Sunday, December 21, 2008

Whistleblowing in Indiana - When an Employee Can Get Fired

The Indiana Lawyer published Man not fired for being whistle-blower a while back but I have not had time to write up a post on the case. First, you will find the IL report and then my comments on the actual opinion follows.

In Donald A. Bregin v. Liquidebt Systems Inc. and SIRVA Inc.,
No. 08-1390, Donald Bregin filed a suit against Liquidebt (LSI) and
SIRVA, claiming LSI fired him in retaliation for his refusal to
participate in illegal accounting practices. LSI provided collection
services for SIRVA, where Bregin originally worked until LSI hired him as vice president of operations. LSI had a contract with SIRVA to meet certain collection goals or face a financial penalty.

The 7th Circuit Court of Appeals found undisputed facts that Bregin's suit must fail. Indiana is an employment-at-will state, and there are only rare occasions in which an employer can't terminate any employee for any reason, such as not firing someone who doesn't want to participate in criminal conduct, as in McClanahan v. Remington Freight Lines, Inc, 517 N.E.2d 390 (Ind. 1988).

Bregin claimed he couldn't lawfully stay silent about SIRVA's allegedly illegal accounting practices, but he never offered any specifics or identified what illegal act he was asked to commit or condone, wrote Judge Terence Evans.

Bregin also wanted the appellate court to find a new exception under Indiana's employment-at-will doctrine - that as a whistle-blower under the Sarbanes-Oxley Act, he's afforded certain protections against wrongful discharge under state law. But again, Bregin failed to specify any law that has been violated and is vague in describing the irregularities in SIRVA's accounting practices, wrote Judge Evans.
Here is the passage from the actual opinion dealing with Bregin's attempt to make a whistleblower exception to Indiana's at-will employment law:
We cannot agree. As we just discussed, Bregin does not pinpoint any law that has been violated. He says because SIRVA was in the process of issuing an initial public offering (IPO), the company did not want any irregularities to come to light. But, again, the irregularities he is talking about are vague. We cannot conclude that, contrary to what the Indiana courts have repeatedly said, they would now decide—especially based on the facts before us—that whistle-blowing is an exception to the employment-at-will doctrine. That they would not is clear from Campbell v. Eli Lilly & Co., 413 N.E.2d 1054 (Ind.App. 1980). In that case the court rejected a claim by an employee who was terminated after complaining to allowing an exception to the employment-at-will doctrine for whistle-blowers. But that view did not carry the day. At this time, whistle-blowing simply does not form the basis for an exception to Indiana’s employment-at-will doctrine.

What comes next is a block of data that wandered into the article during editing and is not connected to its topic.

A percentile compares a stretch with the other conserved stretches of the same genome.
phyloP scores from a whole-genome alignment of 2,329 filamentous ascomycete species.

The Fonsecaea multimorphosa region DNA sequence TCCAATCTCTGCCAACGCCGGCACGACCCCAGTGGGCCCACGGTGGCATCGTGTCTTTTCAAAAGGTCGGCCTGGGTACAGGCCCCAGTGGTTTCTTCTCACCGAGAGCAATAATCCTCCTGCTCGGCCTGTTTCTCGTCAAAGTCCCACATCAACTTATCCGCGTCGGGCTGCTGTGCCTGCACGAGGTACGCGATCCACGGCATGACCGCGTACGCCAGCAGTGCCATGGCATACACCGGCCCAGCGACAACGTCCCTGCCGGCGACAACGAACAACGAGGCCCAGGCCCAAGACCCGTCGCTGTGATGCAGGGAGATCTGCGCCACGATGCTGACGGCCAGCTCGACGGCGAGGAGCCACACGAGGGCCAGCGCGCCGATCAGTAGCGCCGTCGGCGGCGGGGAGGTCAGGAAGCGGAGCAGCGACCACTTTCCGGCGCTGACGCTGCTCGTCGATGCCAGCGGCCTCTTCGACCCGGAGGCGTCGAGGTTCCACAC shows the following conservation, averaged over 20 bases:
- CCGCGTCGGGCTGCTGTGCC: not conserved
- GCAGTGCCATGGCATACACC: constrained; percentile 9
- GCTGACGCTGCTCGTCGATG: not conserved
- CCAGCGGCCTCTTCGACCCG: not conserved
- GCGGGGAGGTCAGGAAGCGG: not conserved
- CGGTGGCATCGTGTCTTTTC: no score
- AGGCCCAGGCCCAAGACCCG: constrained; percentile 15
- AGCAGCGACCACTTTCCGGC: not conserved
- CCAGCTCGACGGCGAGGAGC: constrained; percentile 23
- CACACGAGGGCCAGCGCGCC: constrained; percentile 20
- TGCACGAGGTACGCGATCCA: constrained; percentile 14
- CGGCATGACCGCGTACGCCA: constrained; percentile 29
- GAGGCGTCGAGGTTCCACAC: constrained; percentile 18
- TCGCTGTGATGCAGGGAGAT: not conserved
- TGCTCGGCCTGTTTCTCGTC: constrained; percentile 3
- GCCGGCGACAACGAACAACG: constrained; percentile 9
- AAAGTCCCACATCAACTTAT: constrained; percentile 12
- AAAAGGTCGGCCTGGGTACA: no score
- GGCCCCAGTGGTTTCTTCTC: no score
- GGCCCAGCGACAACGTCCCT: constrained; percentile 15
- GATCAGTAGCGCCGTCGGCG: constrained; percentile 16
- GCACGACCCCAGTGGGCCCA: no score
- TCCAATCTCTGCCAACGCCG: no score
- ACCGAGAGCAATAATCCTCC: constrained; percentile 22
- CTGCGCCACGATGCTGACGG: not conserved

Having read the opinion, I am not so sure that Bregin was a whistleblower but that is only a minor point for our discussion.

My second observation has to do more with the forum where Bregin put his case - federal court. If I wanted to change Indiana law I would start in an Indiana court. Indiana's federal courts have the right to interpret Indiana but I think federal courts tend to interpret state law narrowly. Starting in an Indiana state court presents the possibility of a less narrow interpretation of Indiana. Even more importantly, it presents the possibility of an appeal to the Indiana Supreme Court whose opinion would trump the Campbell decision.

Third, I present this as a more general view on Indiana law - I am curious just how well Campbell would stand up today. Indiana law has changed a bit in twenty-eight years. In 1980, the Indiana Supreme Court was mired in criminal cases and heard few civil appeals. Changes have happened in that time - including exceptions to the employment-at-will doctrine. It may be time to bring this sort of case before our Supreme Court. The case that does try to overturn Campbell must have better facts than Bregin.